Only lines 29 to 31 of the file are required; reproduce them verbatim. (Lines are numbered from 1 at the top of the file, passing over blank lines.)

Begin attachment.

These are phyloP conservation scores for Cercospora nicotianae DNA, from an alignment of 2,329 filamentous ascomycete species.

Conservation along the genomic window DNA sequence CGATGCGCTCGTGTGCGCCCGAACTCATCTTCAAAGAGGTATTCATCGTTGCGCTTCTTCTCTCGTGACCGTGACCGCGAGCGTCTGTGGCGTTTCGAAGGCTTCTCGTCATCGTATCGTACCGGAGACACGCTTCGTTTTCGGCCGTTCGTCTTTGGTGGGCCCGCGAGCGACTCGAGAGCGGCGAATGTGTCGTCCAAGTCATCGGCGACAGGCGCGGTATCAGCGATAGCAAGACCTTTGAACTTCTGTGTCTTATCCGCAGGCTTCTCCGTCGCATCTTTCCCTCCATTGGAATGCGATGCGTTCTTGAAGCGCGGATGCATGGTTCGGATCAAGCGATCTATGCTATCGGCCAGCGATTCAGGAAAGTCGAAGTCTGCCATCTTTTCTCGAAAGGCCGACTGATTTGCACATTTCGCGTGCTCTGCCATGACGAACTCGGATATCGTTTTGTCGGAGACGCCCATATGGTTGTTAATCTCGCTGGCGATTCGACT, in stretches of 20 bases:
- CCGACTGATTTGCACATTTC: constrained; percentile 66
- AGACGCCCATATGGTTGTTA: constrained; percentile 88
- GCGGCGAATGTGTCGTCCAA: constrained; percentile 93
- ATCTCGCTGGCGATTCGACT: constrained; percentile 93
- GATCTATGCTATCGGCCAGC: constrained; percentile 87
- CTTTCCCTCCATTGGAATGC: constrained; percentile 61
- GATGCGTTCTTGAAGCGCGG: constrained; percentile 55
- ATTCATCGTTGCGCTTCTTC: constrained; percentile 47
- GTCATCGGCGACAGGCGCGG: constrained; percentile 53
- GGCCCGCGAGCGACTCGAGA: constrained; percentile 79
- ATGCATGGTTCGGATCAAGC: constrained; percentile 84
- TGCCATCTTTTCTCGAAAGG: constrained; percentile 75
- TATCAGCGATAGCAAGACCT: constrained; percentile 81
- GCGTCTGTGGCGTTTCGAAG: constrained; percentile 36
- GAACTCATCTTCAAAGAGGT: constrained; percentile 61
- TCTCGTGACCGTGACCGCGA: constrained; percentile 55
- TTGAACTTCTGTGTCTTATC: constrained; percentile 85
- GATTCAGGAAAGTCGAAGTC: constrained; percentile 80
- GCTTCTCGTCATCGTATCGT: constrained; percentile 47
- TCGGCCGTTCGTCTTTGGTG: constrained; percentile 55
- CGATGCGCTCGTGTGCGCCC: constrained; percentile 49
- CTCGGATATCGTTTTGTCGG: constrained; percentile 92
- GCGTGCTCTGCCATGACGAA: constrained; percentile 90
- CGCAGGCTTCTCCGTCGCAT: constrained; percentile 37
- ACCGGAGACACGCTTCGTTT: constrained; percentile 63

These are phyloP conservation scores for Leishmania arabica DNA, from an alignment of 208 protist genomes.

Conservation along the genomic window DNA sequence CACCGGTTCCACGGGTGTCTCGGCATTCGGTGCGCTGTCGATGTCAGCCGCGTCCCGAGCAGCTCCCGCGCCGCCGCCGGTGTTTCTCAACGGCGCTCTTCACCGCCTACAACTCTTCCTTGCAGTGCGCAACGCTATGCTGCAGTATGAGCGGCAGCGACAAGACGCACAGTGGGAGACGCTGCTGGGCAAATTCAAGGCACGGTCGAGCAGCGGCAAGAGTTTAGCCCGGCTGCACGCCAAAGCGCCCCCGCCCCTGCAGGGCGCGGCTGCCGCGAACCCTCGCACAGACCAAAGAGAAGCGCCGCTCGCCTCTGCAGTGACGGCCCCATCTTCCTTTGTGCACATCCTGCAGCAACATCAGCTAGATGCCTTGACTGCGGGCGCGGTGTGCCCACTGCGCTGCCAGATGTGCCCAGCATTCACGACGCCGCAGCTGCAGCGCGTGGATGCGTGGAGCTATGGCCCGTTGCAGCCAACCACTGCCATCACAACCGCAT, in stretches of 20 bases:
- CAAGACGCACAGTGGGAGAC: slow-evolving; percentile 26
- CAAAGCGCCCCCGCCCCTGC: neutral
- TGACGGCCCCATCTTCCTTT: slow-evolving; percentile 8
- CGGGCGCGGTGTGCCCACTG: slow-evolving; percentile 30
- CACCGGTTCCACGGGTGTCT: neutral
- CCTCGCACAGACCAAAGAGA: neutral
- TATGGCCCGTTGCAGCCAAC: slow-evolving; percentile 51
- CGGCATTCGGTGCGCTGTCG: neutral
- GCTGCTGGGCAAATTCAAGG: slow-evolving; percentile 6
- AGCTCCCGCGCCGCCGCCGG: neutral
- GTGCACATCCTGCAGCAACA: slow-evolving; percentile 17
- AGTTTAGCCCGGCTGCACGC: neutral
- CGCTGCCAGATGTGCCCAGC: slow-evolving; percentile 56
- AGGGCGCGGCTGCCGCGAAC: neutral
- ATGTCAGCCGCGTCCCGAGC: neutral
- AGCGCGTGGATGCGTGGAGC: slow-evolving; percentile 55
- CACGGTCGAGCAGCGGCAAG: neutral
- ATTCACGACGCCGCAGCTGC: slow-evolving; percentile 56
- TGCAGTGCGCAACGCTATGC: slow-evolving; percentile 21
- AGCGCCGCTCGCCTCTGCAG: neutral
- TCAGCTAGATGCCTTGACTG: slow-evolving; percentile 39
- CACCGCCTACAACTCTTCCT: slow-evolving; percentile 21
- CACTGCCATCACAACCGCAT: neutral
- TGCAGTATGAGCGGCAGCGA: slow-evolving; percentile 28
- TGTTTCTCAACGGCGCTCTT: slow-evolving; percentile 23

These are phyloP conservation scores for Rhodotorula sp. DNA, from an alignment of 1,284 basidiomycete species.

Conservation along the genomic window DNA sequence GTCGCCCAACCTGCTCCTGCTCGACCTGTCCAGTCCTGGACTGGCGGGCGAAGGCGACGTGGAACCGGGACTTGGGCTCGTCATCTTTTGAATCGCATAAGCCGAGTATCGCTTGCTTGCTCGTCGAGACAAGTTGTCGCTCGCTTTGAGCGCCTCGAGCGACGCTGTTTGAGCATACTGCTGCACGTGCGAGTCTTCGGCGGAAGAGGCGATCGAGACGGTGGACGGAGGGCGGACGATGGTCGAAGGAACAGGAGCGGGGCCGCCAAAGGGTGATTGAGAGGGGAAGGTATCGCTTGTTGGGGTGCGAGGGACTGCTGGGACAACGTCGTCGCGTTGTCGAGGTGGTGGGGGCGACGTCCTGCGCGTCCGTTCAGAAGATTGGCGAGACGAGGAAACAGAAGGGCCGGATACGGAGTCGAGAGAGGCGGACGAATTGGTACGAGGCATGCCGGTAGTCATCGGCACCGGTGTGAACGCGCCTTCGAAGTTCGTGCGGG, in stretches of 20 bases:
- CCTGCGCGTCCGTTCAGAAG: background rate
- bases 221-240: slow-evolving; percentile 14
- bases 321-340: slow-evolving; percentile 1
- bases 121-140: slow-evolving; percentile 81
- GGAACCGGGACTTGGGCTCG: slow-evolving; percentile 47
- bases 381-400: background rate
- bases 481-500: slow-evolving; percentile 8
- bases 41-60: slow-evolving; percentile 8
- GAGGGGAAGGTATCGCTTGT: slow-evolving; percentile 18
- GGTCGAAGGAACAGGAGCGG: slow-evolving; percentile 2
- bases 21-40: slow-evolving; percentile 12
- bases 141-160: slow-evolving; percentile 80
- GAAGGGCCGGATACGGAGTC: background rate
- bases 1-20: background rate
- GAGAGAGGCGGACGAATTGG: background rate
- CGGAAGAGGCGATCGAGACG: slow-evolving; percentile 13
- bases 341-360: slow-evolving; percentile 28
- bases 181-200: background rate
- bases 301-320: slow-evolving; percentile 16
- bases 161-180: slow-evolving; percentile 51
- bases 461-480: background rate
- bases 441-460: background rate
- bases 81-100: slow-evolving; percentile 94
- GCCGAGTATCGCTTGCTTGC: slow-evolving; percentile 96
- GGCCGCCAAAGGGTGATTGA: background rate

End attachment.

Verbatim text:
Conservation along the genomic window DNA sequence CACCGGTTCCACGGGTGTCTCGGCATTCGGTGCGCTGTCGATGTCAGCCGCGTCCCGAGCAGCTCCCGCGCCGCCGCCGGTGTTTCTCAACGGCGCTCTTCACCGCCTACAACTCTTCCTTGCAGTGCGCAACGCTATGCTGCAGTATGAGCGGCAGCGACAAGACGCACAGTGGGAGACGCTGCTGGGCAAATTCAAGGCACGGTCGAGCAGCGGCAAGAGTTTAGCCCGGCTGCACGCCAAAGCGCCCCCGCCCCTGCAGGGCGCGGCTGCCGCGAACCCTCGCACAGACCAAAGAGAAGCGCCGCTCGCCTCTGCAGTGACGGCCCCATCTTCCTTTGTGCACATCCTGCAGCAACATCAGCTAGATGCCTTGACTGCGGGCGCGGTGTGCCCACTGCGCTGCCAGATGTGCCCAGCATTCACGACGCCGCAGCTGCAGCGCGTGGATGCGTGGAGCTATGGCCCGTTGCAGCCAACCACTGCCATCACAACCGCAT, in stretches of 20 bases:
- CAAGACGCACAGTGGGAGAC: slow-evolving; percentile 26
- CAAAGCGCCCCCGCCCCTGC: neutral